The number of people living with dementia in Canada is expected to nearly double in the next 15 years.
Alzheimer Society Nova Scotia has launched a digital campaign called "We need to talk" aimed at sparking conversations about the disease.
The organization's director of programs and services, Linda Bird, said having difficulty retrieving information is a normal part of aging. Memory loss can also be caused by stress, medication and other issues.
"With dementia, it's more than that," she told NEWS 95.7's The Todd Veinotte Show. "It's short-term memory in the beginning, but it's also changes in personality, changes in judgment and reasoning, and this disease comes on gradually."
According to the society, one in five Canadians would avoid seeking help for as long as possible if they thought they had dementia.
Bird said that's largely due to the stigma surrounding the disease, but the sooner the conversation starts, the more help can be given.
"We hear from clients who actually stop going out after getting a diagnosis, but our message to them is life isn't over," she explained.
"You're no different from one day to the next just because you got a diagnosis, but there are things you can do to help live well day-to-day and things you can do to plan for the future, so when you are no longer able to make choices and have your voice heard, your wishes will be followed."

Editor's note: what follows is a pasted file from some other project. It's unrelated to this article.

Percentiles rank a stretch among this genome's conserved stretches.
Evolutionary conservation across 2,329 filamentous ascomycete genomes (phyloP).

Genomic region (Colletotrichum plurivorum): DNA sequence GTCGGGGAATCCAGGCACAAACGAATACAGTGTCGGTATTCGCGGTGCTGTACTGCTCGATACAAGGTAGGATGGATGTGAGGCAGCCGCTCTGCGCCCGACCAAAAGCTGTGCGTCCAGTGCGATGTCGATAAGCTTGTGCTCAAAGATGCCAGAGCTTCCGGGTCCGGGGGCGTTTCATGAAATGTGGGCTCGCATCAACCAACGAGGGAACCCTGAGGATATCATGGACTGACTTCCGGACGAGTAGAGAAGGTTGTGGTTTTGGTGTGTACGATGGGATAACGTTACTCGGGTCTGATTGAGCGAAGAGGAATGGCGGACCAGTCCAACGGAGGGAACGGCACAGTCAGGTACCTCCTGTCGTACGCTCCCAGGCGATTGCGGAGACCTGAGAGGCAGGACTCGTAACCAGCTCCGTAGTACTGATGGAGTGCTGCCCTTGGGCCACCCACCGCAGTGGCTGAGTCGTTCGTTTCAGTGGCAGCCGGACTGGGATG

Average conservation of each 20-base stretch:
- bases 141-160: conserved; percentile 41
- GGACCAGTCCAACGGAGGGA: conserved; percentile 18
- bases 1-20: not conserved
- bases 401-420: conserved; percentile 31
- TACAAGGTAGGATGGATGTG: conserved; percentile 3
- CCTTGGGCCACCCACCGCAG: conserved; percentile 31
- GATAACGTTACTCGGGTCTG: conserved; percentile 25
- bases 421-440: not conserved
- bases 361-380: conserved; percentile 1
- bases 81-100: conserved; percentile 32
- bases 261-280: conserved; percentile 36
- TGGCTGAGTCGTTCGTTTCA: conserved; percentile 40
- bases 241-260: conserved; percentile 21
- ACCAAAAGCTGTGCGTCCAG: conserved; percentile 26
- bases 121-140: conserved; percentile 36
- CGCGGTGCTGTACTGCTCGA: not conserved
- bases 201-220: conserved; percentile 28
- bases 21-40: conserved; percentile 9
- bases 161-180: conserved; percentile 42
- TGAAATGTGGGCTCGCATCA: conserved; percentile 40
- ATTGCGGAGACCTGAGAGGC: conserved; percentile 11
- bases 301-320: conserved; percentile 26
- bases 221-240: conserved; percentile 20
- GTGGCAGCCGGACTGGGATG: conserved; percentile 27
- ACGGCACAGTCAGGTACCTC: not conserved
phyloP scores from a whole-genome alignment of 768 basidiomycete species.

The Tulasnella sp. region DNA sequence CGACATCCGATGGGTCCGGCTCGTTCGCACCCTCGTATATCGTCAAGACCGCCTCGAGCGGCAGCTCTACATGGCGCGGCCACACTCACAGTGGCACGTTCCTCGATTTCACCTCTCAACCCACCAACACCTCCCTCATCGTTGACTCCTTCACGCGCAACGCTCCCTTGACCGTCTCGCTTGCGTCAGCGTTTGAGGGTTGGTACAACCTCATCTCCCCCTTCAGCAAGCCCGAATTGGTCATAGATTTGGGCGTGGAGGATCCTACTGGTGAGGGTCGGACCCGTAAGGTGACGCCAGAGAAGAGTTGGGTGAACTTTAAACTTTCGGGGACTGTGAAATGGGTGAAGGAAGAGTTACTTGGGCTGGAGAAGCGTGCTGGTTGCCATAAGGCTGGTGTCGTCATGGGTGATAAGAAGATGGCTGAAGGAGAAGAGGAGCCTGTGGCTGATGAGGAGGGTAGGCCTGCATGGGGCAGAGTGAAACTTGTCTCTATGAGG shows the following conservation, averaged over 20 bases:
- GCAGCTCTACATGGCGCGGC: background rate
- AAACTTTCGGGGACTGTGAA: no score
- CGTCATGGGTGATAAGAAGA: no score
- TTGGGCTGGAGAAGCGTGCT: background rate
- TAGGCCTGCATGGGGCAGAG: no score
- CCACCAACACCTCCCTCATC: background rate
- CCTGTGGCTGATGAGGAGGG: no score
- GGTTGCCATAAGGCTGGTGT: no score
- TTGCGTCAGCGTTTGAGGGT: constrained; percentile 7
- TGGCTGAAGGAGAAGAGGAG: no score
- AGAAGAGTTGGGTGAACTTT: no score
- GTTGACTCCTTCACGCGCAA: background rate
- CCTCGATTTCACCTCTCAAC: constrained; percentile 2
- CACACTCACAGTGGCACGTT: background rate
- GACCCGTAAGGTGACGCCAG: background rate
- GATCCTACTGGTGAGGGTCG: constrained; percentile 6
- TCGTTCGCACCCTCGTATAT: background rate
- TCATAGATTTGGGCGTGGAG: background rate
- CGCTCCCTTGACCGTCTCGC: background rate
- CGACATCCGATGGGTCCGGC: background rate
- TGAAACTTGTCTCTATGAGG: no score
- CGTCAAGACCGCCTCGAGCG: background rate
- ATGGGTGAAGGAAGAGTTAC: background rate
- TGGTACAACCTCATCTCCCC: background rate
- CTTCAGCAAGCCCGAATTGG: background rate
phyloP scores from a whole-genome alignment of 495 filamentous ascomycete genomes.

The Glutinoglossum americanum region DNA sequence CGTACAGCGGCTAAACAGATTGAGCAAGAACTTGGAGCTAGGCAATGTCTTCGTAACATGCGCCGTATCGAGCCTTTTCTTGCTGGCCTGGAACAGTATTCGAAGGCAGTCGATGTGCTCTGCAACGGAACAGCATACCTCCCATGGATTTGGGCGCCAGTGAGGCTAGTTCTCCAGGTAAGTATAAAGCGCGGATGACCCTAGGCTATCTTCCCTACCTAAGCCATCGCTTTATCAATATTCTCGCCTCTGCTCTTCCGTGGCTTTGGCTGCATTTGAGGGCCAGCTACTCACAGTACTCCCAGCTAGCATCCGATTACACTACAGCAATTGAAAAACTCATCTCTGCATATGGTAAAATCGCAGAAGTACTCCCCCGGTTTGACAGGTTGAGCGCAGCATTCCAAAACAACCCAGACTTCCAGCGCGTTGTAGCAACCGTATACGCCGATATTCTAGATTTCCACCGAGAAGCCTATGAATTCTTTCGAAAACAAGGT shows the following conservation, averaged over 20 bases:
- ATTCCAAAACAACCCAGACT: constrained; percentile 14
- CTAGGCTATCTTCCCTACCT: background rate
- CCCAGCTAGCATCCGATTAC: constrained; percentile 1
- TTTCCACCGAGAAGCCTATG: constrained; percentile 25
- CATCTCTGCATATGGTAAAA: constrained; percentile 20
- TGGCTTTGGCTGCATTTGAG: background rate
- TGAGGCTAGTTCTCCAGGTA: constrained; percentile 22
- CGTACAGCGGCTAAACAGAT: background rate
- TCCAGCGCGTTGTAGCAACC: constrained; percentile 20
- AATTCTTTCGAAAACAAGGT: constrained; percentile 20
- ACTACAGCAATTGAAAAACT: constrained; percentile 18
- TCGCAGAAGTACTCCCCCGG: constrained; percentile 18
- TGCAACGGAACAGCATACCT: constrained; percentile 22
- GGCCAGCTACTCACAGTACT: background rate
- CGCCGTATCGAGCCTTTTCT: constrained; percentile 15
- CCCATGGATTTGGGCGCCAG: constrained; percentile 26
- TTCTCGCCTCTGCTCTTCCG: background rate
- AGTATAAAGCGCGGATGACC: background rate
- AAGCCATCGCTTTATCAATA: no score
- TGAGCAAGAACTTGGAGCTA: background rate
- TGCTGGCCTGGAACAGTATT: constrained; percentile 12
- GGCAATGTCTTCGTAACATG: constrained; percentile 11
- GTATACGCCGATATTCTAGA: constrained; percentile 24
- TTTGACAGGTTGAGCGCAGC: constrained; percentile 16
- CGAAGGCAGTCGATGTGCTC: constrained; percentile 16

January is Alzheimer's Awareness Month, and the society's director of philanthropy, Sarah Lyon, said it comes shortly after we've spent a lot of time with our family over the holidays.
"Maybe you noticed there were some changes in the ability to perform tasks, memory, behaviour and personality, so we are coming out in January to say, if you've seen a difference or you have questions, you should call us," Lyon said.
The Alzheimer Society Nova Scotia will be hosting an awareness breakfast at the end of the month.
The Jan. 30 event at Casino Nova Scotia's Schooner Room will feature a variety of voices about dementia in our community, including Marilyn Taylor, who lives with the disease.